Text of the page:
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I read Mike Ash's Objective-C pitfalls page, and now I'm paranoid about implicitly casting variables of type id to BOOL.

Assume I have a 'dangerous' pointer with the lower bits zeroed out, so that casting it to a BOOL would produce NO even though it points to a valid object. Let's call this 'dangerous' pointer foo.

How do simple if statements work? Does the if statement cast foo to a BOOL when it evaluates the condition? Or does it cast to a pure boolean?

if( foo )
  [myArray addObject:foo];

Does it work the same way in ternary expressions?

// Does this break when foo is 'dangerous'?
self.titleLabel.hidden = foo ? YES : NO ; 

Or will the ternary only break if I do this:

// I'm pretty sure it breaks now
self.titleLabel.hidden = ((BOOL)foo) ? YES : NO ; 

I feel like I'm missing something basic about logical operations in C, and how they relate to BOOL. Please help enlighten me.

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I'm pretty sure that if ( foo ) is equivalent to if ( foo != 0 ), it's not casting foo to a boolean... cf. – nielsbot Jan 25 '13 at 20:29
I believe the second option is also fine, because again the equivalent is (foo != 0) ? YES : NO. – nielsbot Jan 25 '13 at 20:32
up vote 7 down vote accepted

When does Objective-C implicitly cast to BOOL?

Never, since this phrase is semantically incorrect. A cast is, by definition, explicit. What you're asking about is called an "implicit type conversion" (coercion - thanks, Josh!).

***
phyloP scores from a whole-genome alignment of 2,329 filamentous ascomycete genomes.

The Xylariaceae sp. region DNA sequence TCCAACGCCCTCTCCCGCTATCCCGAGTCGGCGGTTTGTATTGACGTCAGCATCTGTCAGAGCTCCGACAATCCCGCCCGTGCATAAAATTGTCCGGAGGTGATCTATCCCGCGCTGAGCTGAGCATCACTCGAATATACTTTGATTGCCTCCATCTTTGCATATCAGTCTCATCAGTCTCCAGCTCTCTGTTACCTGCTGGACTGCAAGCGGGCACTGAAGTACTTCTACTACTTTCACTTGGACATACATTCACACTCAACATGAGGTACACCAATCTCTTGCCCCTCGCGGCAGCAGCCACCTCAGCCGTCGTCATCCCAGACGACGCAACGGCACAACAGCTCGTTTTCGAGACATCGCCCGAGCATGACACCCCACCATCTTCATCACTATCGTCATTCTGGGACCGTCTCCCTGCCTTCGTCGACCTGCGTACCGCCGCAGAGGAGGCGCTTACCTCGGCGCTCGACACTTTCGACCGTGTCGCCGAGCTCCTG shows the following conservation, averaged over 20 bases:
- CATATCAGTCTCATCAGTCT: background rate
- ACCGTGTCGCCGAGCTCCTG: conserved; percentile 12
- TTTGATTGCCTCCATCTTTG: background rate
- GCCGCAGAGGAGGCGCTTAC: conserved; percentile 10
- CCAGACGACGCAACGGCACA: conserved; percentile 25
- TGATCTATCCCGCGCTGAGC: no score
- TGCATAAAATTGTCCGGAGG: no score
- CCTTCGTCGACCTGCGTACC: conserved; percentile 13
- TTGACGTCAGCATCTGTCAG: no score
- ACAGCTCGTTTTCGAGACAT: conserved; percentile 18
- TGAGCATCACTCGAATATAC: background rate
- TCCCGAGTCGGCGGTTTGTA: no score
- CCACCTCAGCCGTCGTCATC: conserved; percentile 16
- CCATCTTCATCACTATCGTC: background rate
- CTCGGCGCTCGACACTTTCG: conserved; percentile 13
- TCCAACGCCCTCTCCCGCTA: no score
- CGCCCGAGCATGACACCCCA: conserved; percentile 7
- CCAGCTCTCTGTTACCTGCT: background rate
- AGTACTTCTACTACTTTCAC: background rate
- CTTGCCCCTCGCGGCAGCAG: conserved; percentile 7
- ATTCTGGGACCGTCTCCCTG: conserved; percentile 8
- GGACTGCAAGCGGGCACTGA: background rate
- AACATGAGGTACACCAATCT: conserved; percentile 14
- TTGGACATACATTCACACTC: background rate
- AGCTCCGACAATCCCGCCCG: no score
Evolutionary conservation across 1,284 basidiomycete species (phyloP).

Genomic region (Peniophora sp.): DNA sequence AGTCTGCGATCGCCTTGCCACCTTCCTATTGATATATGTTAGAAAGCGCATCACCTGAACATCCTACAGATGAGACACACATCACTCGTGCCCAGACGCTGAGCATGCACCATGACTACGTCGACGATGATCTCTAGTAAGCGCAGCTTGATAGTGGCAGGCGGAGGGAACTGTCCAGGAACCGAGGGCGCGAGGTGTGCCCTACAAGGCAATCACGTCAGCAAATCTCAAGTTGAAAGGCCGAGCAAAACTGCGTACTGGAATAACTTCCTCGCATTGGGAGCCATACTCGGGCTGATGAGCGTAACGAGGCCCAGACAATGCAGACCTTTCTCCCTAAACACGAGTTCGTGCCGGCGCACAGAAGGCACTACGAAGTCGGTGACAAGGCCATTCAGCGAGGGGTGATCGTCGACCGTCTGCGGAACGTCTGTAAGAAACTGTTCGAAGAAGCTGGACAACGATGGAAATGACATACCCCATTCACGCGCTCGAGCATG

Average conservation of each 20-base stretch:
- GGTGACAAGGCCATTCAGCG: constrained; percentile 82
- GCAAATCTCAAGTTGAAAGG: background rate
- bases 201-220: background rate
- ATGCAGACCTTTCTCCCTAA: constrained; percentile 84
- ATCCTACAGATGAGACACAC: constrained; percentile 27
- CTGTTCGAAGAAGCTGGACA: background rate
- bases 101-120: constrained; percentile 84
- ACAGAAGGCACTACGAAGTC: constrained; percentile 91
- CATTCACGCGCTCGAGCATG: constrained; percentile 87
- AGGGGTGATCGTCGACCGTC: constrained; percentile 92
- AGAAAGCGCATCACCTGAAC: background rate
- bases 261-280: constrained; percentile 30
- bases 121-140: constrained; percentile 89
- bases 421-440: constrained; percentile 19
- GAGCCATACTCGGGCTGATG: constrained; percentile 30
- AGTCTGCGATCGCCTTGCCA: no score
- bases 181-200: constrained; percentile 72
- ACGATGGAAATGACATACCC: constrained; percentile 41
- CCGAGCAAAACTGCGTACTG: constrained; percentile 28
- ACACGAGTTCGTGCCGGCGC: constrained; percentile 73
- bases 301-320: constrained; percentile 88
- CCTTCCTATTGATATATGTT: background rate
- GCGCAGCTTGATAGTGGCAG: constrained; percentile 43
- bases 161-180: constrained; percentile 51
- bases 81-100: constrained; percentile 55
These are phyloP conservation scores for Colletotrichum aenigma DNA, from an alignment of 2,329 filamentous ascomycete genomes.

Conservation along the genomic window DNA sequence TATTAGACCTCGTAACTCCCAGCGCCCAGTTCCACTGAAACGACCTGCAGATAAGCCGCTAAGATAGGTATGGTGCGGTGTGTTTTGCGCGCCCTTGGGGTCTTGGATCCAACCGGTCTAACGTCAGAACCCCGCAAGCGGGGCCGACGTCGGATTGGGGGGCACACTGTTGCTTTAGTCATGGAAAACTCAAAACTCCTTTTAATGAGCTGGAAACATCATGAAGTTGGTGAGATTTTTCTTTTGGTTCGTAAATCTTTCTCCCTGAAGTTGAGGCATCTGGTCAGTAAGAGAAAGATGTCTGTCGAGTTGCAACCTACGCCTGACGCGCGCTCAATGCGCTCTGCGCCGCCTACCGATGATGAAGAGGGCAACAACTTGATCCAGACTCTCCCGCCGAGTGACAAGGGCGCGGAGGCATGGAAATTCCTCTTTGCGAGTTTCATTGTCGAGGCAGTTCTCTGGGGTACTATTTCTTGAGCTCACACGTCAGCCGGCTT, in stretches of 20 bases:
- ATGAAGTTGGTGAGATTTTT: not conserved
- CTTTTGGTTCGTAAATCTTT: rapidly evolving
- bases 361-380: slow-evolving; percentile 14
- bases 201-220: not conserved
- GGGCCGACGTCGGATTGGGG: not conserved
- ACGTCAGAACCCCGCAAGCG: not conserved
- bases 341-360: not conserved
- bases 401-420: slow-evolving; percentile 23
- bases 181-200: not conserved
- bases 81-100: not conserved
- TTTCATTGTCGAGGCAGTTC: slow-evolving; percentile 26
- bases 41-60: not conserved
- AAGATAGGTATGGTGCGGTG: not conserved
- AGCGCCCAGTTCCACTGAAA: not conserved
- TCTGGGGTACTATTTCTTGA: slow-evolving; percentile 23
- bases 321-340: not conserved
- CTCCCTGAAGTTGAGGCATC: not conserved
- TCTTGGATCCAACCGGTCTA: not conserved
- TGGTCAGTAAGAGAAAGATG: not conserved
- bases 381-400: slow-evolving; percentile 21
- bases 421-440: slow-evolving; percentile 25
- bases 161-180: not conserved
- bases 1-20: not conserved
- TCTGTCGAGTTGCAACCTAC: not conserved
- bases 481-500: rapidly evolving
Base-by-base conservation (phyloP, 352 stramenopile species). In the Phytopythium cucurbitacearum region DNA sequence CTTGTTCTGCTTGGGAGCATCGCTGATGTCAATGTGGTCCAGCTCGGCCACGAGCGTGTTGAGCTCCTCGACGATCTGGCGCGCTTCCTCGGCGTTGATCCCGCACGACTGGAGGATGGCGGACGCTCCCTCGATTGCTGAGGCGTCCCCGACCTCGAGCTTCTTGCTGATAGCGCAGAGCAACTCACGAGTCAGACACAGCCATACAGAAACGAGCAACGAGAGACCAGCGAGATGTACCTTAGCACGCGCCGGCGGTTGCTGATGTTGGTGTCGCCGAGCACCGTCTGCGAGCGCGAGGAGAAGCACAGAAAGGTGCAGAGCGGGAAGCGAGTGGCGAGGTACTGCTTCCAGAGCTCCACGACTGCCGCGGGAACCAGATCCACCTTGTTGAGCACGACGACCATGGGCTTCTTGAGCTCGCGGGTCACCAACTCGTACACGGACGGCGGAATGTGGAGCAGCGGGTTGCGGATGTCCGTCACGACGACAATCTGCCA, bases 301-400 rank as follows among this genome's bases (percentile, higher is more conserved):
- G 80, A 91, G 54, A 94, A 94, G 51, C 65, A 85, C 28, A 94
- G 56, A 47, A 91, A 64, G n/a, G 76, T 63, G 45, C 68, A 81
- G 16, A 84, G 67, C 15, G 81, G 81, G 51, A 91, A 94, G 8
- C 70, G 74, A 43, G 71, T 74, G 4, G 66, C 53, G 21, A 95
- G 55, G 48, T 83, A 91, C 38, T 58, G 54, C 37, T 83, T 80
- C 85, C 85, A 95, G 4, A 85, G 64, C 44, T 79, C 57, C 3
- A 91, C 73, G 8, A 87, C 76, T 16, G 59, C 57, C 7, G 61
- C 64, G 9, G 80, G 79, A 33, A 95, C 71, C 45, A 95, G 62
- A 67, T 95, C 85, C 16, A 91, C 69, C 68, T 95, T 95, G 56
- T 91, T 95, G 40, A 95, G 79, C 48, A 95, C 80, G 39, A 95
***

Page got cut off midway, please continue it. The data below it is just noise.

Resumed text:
Also, strictly speaking, the conditionals in Objective-C are not special: they're inherited from C. So expressions, when needed to evaluated as booleans, aren't treated as BOOL, but as int.

// Does this break when foo is 'dangerous'?`
self.titleLabel.hidden = foo ? YES : NO;

No, it doesn't. (expr) when used as a "boolean" expression, is equivalent to (expr != 0). No risks here.

// I'm pretty sure it breaks now
self.titleLabel.hidden = ((BOOL)foo) ? YES : NO;

Now this can break, since BOOL is just typedeffed to signed char, which is 8 bit on iOS. Thus, if foo, which is a (32-bit) pointer, gets truncated to 8 bits, and the lower 8 bits of the pointer were all zero, but the pointer itself wasn't nil, this will incorrectly report false. You don't want to do this superfluous, ugly and dangerous cast. If you want to be more explicit, write

var = (obj != nil) ? valueOne : valueTwo;


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There's no casting in your first two samples. Writing if(expr) is equal to writing if(expr == 0).

Your third example might indeed break in some cases, as described in the article you refer to.

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